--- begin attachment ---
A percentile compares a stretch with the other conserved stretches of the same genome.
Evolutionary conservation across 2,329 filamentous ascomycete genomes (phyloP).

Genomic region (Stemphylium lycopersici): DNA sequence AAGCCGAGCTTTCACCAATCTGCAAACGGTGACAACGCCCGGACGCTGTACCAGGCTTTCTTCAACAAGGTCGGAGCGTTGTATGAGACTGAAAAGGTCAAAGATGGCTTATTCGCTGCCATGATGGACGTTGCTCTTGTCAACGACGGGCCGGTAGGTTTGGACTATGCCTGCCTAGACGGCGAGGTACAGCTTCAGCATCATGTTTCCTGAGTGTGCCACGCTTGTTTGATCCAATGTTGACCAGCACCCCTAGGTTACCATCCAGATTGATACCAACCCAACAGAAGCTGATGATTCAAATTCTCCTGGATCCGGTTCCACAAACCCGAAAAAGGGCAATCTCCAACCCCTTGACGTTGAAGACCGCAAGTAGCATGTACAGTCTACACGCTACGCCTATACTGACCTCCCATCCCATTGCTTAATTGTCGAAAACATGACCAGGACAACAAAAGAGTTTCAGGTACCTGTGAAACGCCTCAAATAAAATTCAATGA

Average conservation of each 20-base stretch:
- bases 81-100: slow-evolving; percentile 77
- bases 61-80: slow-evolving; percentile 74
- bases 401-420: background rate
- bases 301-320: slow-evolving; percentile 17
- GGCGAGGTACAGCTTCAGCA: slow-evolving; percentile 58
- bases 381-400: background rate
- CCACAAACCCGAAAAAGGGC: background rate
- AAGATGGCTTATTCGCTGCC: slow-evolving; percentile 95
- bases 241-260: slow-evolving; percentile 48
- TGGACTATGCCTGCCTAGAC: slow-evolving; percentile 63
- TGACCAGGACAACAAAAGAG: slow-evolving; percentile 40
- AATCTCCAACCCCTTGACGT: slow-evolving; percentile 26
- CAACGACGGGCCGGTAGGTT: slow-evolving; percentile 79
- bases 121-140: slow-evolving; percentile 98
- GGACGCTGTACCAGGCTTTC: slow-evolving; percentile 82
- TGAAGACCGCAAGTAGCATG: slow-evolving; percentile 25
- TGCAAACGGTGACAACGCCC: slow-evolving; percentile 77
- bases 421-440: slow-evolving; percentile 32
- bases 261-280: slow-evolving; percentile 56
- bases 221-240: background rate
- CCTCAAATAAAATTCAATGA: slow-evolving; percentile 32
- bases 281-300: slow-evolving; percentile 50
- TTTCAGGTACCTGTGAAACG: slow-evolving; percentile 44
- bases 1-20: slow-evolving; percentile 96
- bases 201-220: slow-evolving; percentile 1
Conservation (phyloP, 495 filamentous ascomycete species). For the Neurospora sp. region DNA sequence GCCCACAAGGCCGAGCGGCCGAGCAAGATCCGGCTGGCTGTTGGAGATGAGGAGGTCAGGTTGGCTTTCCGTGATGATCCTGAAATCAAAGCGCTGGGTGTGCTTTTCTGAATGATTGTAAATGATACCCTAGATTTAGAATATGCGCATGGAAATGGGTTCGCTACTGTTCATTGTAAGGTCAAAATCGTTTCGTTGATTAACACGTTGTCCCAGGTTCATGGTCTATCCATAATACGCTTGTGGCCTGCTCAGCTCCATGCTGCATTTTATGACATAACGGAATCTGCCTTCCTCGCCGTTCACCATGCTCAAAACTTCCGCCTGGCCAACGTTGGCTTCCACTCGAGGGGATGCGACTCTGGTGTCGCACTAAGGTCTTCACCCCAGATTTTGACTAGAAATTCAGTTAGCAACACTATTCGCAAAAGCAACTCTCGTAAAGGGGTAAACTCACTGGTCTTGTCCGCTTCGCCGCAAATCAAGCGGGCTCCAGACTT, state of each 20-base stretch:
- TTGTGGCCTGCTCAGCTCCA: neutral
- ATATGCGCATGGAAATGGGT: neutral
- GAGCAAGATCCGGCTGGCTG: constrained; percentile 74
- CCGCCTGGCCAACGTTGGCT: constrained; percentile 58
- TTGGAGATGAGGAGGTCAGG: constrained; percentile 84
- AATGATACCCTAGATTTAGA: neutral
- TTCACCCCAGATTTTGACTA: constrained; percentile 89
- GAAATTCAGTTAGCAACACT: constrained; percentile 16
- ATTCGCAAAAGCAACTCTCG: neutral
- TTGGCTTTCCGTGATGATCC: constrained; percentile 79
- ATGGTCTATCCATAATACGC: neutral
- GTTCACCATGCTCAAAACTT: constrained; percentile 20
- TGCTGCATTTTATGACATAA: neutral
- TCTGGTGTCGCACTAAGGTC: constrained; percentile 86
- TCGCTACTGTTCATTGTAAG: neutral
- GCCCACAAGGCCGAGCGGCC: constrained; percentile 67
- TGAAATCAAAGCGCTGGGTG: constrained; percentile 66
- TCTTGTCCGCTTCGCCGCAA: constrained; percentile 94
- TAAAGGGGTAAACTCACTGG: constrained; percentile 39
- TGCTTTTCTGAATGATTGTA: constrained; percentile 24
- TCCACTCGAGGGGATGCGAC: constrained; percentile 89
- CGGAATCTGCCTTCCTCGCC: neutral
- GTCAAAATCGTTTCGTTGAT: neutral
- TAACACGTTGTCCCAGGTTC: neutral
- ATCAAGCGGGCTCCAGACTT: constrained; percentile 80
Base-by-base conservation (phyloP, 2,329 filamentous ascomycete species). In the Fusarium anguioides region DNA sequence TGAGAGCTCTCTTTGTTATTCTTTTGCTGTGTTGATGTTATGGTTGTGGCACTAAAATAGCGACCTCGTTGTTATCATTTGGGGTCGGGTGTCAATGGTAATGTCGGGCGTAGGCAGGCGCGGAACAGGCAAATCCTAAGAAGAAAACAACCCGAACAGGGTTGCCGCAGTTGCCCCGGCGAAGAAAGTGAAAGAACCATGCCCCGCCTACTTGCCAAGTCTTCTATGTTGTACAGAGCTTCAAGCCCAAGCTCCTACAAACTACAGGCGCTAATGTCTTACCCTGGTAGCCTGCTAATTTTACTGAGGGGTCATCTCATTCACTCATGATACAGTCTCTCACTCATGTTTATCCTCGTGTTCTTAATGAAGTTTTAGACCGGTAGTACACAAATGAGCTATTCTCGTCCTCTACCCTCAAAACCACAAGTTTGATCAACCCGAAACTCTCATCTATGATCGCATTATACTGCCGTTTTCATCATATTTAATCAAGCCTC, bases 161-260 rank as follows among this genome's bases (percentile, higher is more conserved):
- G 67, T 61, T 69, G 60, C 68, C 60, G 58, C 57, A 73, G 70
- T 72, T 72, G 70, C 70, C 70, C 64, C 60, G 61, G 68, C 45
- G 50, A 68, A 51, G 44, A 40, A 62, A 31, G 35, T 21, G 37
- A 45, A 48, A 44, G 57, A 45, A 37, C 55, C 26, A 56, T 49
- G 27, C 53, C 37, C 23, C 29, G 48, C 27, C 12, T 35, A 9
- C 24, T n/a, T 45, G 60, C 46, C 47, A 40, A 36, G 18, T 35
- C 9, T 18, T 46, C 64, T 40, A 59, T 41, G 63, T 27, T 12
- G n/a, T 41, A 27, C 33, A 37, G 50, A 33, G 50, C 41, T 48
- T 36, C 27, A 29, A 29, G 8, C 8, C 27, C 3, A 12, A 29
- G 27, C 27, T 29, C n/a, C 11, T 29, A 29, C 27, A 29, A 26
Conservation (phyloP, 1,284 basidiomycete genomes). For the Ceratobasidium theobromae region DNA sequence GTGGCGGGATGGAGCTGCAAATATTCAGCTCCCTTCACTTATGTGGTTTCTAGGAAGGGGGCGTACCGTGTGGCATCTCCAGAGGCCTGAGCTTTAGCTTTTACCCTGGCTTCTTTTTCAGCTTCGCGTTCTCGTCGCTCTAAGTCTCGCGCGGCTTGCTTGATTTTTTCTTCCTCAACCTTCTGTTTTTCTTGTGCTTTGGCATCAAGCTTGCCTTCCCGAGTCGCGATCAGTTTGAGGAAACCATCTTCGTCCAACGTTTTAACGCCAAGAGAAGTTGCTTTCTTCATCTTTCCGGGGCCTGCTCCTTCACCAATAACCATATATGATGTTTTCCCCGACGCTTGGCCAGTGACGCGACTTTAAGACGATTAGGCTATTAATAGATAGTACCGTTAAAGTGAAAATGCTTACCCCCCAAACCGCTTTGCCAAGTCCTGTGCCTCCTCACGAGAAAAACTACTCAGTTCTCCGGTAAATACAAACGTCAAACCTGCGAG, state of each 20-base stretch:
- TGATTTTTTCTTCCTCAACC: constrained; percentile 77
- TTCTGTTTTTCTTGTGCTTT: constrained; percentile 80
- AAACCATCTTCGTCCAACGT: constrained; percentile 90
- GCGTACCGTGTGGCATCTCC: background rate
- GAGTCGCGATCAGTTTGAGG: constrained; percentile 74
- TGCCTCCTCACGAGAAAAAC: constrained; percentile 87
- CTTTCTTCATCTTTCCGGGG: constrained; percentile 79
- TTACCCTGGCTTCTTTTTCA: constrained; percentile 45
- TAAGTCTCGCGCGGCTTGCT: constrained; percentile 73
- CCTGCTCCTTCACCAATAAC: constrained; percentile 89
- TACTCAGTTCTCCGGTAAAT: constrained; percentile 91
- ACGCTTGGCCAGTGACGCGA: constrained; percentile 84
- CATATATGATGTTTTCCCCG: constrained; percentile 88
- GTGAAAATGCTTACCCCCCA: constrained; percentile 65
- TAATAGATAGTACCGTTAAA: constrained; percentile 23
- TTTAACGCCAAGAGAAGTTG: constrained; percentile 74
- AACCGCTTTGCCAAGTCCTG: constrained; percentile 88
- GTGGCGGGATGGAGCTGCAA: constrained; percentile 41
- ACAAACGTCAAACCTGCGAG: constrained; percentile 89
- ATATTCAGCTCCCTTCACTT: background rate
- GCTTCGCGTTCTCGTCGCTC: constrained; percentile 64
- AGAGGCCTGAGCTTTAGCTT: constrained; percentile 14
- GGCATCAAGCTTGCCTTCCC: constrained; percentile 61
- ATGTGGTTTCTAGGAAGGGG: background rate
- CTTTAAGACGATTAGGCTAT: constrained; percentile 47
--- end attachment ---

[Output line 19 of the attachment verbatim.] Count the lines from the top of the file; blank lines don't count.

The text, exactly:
- GGACGCTGTACCAGGCTTTC: slow-evolving; percentile 82